For formal occasions like a wedding or dinners, a three-piece suit is a way to go although you can swap the waistcoat for something soft. Other preferences like double-breasted or single-breasted, V-shaped neck or u-shaped, lapels or no lapels all strictly depend on your personal style and taste.
Generally, a U-shaped waistcoat pair nicely with the bow tie or complete tieless, the height of a V-neck waistcoat will contrast nicely with a colored jacket. Above all stick to sleek fabrics and ensure they fit in properly.
Black Tie Events
Black tie event dress code requires you to wear a white shirt, black dress shoes, black bow tie a waistcoat and a dinner jacket. Stick to the basic dress code of a black tie event and try not to be too clever about it or else you risk appearing odd.
Checks Vs Stripes Waistcoat
Choosing a check or stripe waistcoat is really down to your own personal preferences. So there is no basis for comparison, both are widely used and popular in the fashion world. They accessorize plain shirts properly and can nicely replace the waistcoat in a 3-piece suit.
The pinstripe suit is easy enough to pair with a white shirt for formal occasions. They will equally look good with either a check or stripe waistcoat. Opt for smaller patterned checks than wide checks because smaller patterns are easier to style, more discreet and can match seamlessly with a neutral blazer.
Cotton Vs Tweed Waistcoats
Different textures of the waistcoat you choose to wear can affect the feel and look of the entire outfit. Tweed, as we discussed earlier, are more casual while cotton is more formal.
Tweed can come in handy during the winter season for layering with a different textured material. Think slim cut jeans and flannel shirts and you have a winning combination. For a smart look, opt for cotton fabric instead. Short sleeves can also be worn with a waistcoat, it just depends on the dress aim. Use short sleeves with a waistcoat in summer and an overcoat instead of the three-piece suit jacket in winter.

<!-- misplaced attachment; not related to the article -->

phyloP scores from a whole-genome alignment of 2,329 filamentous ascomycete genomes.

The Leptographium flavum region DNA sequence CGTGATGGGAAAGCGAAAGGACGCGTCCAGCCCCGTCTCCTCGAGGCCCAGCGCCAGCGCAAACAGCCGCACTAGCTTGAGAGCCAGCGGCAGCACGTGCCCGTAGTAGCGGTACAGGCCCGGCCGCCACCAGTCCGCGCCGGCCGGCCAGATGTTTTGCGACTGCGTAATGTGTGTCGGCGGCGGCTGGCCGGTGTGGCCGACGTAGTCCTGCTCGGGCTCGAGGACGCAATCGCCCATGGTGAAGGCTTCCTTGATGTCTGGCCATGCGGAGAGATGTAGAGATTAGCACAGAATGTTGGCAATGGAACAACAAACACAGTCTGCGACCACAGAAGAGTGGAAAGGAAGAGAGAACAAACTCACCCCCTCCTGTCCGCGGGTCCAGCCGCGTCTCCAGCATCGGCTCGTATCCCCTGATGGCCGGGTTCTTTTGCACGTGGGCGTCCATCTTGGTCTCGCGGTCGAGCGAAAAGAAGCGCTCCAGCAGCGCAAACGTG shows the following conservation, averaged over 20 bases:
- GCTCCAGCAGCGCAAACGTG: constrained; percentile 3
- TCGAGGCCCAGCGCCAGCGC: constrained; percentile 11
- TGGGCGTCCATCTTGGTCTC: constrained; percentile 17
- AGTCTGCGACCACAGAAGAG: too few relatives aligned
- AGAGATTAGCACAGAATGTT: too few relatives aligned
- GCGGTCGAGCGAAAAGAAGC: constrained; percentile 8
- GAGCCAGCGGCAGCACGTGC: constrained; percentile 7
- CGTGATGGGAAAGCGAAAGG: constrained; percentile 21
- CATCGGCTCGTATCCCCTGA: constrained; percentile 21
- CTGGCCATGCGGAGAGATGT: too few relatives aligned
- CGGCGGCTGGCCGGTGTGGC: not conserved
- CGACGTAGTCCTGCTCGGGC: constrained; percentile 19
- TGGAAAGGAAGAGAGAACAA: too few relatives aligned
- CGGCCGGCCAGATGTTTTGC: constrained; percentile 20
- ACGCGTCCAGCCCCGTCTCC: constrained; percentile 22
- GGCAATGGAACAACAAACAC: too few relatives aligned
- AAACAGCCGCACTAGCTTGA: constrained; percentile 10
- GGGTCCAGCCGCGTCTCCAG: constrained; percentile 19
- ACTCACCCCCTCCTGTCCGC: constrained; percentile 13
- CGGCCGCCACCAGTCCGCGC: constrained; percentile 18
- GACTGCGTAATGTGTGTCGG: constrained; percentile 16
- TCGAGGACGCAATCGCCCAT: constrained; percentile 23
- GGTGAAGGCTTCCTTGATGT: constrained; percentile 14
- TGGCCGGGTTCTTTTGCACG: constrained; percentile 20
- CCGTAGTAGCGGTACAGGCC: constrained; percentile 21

If you’d rather use a cotton waistcoat for casual wear you will find that dressing it down can be a hard task. You will look awkward in a jean trouser rather opt for a chino to level things up.
Double Breasted Vs Single Breasted Waistcoats
The difference between a single-breasted waistcoat and a double-breasted waistcoat is in the row of buttons. Choosing either boils down to your own personal taste.
The lapels of single-breasted coats give them a sleek appearance making them the more contemporary option over double-breasted coats. They are the go-to option for everyday wear because of the ease at which you can dress them down.
Double breasted coat, on the other hand, are the more traditional type. They are more formal looking than their single-breasted counterpart and can hardly be dressed down. If you have a social gathering with strict dress codes, double-breasted waistcoats can work perfectly.
Plain Vs Color Waistcoats
Nowadays you can mix and match the colors of your choice. However, you want it and in whatever way you deem fit. The color coordination of a three-piece suit makes them the ideal choice for dinners, work, and other formal events.
If you want to go the color matching route try as much as possible to keep the colors all in the same shades. A little deviation and your outfit could appear sloppy. For summer go bold with a yellow waistcoat on a royal blue or navy suit. For winter season draw inspiration from a dark green waistcoat and a brown jacket.